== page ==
Impact Factor of Elsevier Journals

Elsevier is one of the world most prominent scientific publishers. One of its major products is Scopus. Scopus is a monthly updated source of citation information for more than 25,000 titles. It covers editions from all over the world, published by various publishers, and in any subject area. Such a vast amount of data should be analyzed and evaluated in a proper way in order to be of use for researcher, funders and other science-related organizations.

When evaluating the importance and impact of a journal, we usually turn to various metrics such as Journal Impact Factor or CiteScore. Both measures may seem similar, yet they have certain differences.

In this article, we will discuss the impact factor of Scopus indexed journals. We will elaborate on Journal Impact Factor and CiteScore metrics, cover the recent changes that the CiteScore underwent this year, and compare both measures.

Important: the term Journal Impact Factor itself is used exclusively for Web of Science. All other simply use their formula. They are not officially called impact factors.

CiteScore and Journal Impact Factor for Journal Assessment

There exist many citation databases that apply a slightly modified impact-factor formula to evaluate the indexed journals. Basically, all of them may be called an impact-factor, despite having different official names. For example, it is SJR and CiteScore for Scopus-indexed journals. The two metrics are used to assess a journal's importance according to the number of citations.

Currently, CiteScore is getting more essential when selecting the journal. It implies a more comprehensive calculation and equals the number of citations a journal received within one year to the number of published documents in three previous years divided by the number of documents indexed in Scopus that published within the same three-year period.

While Journal Impact Factor is the average sum of the citations received within a year to publications of two previous years, divided by the number of citable documents in the same two-year period.

As CiteScore is practically based on the idea of the Journal Impact Factor, it would be suitable to present the main differences between CiteScore and Journal Impact Factor, which are:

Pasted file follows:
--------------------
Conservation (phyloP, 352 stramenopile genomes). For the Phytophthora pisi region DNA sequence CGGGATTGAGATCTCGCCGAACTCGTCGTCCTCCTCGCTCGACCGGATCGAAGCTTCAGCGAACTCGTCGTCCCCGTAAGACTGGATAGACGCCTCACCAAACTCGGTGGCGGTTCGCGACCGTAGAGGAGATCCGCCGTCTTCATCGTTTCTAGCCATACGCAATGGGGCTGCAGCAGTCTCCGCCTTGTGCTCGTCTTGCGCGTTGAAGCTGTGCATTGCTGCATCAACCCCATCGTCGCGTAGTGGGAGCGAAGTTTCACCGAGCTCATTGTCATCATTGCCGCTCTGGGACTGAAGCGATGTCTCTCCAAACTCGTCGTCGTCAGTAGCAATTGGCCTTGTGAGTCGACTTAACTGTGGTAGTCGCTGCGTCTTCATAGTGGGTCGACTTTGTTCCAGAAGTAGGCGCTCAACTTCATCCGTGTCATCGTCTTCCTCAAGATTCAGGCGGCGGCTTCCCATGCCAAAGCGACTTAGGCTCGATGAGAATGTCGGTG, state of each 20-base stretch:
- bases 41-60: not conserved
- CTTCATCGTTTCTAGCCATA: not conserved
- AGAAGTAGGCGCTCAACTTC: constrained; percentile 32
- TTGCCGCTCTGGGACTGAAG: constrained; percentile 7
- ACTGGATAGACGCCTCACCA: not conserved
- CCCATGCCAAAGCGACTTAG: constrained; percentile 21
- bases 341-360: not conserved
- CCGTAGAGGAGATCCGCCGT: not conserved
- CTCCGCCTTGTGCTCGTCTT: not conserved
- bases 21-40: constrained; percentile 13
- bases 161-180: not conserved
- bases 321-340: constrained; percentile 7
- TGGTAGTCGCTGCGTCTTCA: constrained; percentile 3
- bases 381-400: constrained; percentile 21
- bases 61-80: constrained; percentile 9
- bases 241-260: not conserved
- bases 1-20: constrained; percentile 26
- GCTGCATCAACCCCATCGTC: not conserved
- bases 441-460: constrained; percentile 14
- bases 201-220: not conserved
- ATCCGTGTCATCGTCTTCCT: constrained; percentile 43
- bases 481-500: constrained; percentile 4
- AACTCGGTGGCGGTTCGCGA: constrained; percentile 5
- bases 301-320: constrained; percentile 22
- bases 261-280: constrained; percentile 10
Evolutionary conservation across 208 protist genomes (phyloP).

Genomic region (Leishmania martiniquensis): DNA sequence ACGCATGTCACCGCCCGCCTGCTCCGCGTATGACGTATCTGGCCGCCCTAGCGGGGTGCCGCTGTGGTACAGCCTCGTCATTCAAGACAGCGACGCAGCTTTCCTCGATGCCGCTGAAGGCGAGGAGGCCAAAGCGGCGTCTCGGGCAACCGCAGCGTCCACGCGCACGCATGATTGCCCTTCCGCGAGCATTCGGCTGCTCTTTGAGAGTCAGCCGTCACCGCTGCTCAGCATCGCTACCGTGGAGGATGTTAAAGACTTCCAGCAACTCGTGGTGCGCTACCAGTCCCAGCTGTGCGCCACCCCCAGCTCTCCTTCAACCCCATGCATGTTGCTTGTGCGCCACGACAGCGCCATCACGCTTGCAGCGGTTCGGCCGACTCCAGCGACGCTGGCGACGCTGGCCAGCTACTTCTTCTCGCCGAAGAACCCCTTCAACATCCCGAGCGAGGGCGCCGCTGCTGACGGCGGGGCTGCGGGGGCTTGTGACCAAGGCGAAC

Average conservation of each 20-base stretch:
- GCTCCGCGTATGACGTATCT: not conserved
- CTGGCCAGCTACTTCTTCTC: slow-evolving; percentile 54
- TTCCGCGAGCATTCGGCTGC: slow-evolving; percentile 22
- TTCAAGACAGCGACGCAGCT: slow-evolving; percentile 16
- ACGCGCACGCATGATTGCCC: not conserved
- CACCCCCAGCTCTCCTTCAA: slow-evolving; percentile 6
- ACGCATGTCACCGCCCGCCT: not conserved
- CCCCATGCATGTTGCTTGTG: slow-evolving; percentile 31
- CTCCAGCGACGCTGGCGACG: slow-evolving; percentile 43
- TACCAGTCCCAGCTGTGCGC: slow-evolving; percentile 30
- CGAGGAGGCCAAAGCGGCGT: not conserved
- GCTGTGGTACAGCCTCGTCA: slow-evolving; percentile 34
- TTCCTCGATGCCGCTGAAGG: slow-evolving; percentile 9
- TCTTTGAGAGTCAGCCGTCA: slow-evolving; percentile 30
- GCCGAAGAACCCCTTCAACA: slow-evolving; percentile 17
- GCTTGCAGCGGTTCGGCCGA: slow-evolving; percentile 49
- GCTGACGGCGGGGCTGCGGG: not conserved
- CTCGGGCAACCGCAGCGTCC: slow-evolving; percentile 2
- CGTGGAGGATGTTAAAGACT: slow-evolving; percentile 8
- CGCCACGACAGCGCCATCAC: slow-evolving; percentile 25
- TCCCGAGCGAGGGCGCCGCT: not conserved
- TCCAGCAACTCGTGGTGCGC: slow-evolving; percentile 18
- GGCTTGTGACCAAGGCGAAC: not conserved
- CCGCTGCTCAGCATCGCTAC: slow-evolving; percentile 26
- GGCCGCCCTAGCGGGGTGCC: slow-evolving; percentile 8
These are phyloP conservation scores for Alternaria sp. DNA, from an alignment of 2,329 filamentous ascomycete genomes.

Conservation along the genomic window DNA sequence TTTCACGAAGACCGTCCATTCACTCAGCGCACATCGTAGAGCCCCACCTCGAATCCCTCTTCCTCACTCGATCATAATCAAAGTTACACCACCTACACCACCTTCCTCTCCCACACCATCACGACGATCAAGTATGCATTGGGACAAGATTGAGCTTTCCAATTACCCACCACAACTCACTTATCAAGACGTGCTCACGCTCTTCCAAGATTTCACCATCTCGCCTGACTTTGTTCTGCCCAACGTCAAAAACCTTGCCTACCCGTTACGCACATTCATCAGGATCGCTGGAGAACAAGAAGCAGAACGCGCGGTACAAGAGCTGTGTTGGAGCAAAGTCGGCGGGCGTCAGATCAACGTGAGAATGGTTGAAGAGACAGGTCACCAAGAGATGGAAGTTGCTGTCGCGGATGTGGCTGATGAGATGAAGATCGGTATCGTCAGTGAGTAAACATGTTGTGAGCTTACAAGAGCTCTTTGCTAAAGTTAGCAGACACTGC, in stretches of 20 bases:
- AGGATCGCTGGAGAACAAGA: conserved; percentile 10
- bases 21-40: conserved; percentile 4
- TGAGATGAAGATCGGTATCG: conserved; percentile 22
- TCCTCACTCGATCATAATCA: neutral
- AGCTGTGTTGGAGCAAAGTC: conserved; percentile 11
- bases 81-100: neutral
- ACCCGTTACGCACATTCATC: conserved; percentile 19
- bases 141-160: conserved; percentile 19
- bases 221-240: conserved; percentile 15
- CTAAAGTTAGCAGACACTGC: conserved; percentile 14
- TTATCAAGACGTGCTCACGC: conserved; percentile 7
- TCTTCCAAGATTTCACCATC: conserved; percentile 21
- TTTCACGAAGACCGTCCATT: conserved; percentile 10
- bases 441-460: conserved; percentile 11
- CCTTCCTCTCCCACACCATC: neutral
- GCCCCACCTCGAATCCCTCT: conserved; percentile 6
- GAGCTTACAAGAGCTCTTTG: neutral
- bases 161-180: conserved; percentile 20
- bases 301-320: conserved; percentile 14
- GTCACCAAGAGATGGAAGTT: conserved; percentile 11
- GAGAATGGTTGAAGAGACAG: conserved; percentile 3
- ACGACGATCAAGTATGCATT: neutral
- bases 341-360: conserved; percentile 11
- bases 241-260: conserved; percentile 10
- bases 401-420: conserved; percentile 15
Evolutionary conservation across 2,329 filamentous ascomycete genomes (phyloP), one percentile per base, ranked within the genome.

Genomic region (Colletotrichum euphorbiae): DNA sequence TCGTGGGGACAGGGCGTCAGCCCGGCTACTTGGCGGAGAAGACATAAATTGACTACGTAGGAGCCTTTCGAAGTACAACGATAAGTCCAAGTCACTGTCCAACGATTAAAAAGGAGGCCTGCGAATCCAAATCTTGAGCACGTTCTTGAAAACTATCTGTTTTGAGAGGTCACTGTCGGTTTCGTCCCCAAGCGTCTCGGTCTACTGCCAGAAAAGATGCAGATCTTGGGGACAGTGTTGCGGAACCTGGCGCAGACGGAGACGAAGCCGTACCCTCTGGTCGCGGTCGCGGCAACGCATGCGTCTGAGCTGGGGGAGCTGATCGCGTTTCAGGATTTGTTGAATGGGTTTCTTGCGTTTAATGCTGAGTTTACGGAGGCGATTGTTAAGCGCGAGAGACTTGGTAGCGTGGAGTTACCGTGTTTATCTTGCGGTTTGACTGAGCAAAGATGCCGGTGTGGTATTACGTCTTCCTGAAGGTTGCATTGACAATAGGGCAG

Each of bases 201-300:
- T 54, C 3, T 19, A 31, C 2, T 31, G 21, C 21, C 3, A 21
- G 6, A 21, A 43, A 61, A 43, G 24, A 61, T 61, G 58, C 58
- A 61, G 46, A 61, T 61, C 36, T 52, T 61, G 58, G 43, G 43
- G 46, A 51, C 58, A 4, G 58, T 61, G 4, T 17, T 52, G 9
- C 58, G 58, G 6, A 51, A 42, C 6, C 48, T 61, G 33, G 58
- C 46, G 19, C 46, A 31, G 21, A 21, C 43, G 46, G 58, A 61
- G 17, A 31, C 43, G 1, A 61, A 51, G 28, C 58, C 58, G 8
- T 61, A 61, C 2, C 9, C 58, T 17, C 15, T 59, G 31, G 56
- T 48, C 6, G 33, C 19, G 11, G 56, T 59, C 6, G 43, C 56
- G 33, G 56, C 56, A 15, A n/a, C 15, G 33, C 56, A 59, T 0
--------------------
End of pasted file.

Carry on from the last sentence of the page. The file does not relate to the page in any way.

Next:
1. CiteScore calculations are based on a four-year timeframe, while the Journal Impact Factor is measured on a two-year one.
  2. CiteScore involves a wide range of documents, while the Journal Impact Factor focuses only on articles and reviews.

How Do CiteScore and Impact Factor Correlate?

Recently, Elsevier changed the way CiteScore is calculated. The changes include the types of assessed documents and extended a citation window up to four years, which used to be limited to a one-year timeframe only.

Some journals are indexed both in Scopus and Web of Science, which may make them have a Journal Impact Factor (JIF) as well and appear on Journal Citation Reports (JCR).

In order to assess the correlation between CiteScore metrics and Impact Factor, there was conducted research. The findings suggest that the changed methodology generally leads to an increased CiteScore for the majority of journals and potential reshuffling of individual journal ranks that have pretty close CiteScores. As for the correlation with Journal Impact Factor, the new CiteScore calculations seem to be less prone to variation than Impact Factor. However, it was noticed that the results vary depending on the subject area due to the differences in the number of citations and editorial material.

Another so-called “Scopus Impact Factor” is SJR, which may be found on Scimago Journal & Country Rank website. It is a kind of report that is in some way similar to JCR, but one should have in mind that Scopus JCR does not exist. So if you are looking for that report, it is better check Scimago website, which the second reliable source of information on Scopus metrics after Scopus official website.